Juvenile In JusticeJuvenile In Justice

The [Justice] Short List 2-20-14

Senator Dick Durbin will chair a hearing on the consequences of solitary confinement before the Senate Judiciary Subcommittee on the Constitution, Civil Rights, and Human Rights. IF YOU’RE IN DC, PLEASE ATTEND!
[Highlights from the week’s juvenile justice and justice related articles, videos and more that are worth your time.] 

Gov. Cuomo’s Bold Step on Prison Education

Those of us who have come to know the justice system also know that education programs in prison lead to less recidivism and higher employment rates among former inmates. Unfortunately, the idea of spending money to help someone who broke the law is too much for some to swallow. Despite the controversy, Gov. Cuomo of NY announced new funding for college classes in 10 state prisons.


Eight Sketches of Life Inside North Korea’s Prison Camps That Will Haunt You

Looking at these sketches of North Korean Prison Camps, we are reminded of everything cameras are still prevented from documenting. Even in a drawing, even with the question of authenticity, they are a testament to the power of image to bring abstract issues to light.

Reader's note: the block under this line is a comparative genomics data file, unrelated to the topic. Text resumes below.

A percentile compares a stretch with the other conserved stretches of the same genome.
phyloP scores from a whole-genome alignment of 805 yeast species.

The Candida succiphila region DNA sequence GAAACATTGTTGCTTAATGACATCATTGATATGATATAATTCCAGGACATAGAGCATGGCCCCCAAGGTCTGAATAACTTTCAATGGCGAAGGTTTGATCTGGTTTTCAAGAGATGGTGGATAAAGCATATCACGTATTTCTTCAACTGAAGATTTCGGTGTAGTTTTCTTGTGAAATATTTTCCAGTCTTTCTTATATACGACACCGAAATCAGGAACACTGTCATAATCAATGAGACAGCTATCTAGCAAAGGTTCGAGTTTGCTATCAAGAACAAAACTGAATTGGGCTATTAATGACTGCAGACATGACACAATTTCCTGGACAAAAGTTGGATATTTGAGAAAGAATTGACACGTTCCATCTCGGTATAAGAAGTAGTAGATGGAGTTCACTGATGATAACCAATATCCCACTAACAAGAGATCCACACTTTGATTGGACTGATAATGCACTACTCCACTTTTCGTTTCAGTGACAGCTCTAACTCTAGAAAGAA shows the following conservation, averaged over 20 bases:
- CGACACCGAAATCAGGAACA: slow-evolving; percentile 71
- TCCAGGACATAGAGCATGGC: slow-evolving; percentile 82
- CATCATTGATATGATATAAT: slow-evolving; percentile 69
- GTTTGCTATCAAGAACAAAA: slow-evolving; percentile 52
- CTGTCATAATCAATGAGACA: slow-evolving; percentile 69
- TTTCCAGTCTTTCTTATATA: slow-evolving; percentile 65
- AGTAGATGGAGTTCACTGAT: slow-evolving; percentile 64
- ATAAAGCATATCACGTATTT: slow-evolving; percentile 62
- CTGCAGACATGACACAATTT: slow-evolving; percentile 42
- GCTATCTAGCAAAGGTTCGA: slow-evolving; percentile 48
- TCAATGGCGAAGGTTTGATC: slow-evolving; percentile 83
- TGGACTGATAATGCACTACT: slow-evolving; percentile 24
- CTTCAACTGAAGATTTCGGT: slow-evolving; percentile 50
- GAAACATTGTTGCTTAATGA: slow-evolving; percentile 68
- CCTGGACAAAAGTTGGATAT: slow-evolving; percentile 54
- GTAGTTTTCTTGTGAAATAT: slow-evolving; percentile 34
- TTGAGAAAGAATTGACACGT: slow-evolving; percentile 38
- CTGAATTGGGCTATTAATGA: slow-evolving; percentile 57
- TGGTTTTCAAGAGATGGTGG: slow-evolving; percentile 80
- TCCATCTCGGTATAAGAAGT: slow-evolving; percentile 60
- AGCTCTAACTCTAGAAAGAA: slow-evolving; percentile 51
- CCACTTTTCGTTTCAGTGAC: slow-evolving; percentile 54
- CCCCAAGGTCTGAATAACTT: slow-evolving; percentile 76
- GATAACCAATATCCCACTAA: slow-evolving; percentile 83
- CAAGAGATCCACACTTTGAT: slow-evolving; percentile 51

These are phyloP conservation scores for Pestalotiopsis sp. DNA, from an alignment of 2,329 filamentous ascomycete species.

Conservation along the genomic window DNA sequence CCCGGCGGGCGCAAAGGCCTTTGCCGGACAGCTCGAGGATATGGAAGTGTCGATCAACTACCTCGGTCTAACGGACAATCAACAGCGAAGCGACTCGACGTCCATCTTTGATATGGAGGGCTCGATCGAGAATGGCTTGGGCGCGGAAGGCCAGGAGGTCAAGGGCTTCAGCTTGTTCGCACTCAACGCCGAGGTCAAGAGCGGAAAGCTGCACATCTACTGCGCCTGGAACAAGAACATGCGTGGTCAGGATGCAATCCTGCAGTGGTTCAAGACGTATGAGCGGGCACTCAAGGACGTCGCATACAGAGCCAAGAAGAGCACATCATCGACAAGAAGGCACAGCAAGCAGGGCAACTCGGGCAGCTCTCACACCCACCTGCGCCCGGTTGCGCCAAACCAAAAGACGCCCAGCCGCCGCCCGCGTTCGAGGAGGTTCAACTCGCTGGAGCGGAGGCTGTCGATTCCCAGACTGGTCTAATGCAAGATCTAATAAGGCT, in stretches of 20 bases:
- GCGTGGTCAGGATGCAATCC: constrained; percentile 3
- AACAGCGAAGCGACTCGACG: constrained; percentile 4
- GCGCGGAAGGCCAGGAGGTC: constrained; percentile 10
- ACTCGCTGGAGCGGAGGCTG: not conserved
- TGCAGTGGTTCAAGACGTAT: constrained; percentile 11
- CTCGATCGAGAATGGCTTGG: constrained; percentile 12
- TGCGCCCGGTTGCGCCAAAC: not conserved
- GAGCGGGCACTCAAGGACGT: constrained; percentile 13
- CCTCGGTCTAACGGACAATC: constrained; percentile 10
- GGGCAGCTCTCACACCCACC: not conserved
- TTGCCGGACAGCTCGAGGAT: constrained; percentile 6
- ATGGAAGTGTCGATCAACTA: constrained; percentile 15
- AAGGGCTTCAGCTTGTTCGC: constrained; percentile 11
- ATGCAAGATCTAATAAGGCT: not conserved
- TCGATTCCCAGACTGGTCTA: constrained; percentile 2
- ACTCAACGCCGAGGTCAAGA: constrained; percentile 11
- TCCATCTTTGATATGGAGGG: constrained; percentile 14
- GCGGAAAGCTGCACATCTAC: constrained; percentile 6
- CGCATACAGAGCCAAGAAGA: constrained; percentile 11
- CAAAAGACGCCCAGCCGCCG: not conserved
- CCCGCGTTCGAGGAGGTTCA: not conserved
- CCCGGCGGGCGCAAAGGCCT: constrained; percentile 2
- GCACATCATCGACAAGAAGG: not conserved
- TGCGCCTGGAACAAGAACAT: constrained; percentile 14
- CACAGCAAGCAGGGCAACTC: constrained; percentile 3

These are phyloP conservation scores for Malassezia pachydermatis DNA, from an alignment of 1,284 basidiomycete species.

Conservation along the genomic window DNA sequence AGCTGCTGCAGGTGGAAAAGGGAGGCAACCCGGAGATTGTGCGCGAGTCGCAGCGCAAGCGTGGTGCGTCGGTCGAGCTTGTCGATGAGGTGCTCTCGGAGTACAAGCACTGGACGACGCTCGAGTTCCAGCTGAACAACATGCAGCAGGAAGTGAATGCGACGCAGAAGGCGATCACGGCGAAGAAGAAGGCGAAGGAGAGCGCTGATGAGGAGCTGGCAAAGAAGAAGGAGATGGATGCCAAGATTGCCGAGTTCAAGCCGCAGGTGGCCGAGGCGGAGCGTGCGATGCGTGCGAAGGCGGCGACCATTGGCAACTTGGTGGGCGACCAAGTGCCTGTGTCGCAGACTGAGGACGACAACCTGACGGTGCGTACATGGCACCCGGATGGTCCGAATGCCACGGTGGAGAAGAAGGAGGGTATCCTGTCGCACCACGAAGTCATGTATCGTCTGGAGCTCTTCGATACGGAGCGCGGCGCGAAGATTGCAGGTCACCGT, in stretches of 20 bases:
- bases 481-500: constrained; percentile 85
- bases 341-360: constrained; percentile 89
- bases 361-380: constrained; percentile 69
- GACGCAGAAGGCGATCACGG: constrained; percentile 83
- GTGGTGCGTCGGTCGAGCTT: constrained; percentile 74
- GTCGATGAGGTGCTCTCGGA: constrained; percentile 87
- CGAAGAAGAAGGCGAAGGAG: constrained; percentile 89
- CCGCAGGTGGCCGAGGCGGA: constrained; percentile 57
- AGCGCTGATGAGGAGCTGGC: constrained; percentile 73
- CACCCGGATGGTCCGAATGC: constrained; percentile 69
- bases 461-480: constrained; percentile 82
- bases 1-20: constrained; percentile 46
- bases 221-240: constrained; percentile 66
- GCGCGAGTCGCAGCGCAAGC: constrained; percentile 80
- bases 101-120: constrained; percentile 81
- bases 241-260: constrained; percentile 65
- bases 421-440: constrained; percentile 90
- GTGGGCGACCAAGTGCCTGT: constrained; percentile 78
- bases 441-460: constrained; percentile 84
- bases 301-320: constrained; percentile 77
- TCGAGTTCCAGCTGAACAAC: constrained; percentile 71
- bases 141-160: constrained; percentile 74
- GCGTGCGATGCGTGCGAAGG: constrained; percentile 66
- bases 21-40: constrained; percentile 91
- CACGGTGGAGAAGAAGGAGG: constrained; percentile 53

Yesterday, the NYCLU and NY Dept of Community Corrections signed an agreement that is set to transform the way solitary confinement is used in the state’s punitive practices. Children and pregnant women cannot be subject to solitary as punishment, for instance. But we wonder: will new justifications for non-punitive solitary emerge?


The Science of Solitary Confinement

Psychology, biology, physics and statistics all prove that solitary confinement does more harm than good. As its use within the justice system becomes more publicized, the facts need to be as well: “The hippocampus, in particular, has been found to dramatically shrink in the brains of people who are depressed or stressed for extended periods, a concern because it’s crucially involved in memory, geographic orientation, cognition and decision-making.”


Michigan Teen Goes to Bat For Juvenile Murderers

Matilyn Sarosi, 16, wrote an 18-page brief arguing that juveniles sentenced to life without parole deserve an opportunity for parole. We are blown away. On responsibility: “It is an attitude that we must learn through triumph and tragedy, as the brutal teacher of time softens our attitudes of invincibility. Thankfully, in most aspects of our society, such immaturity is recognized and taken into account when developing laws and policies.” Can you say “Schooled?”


February 21, 2014

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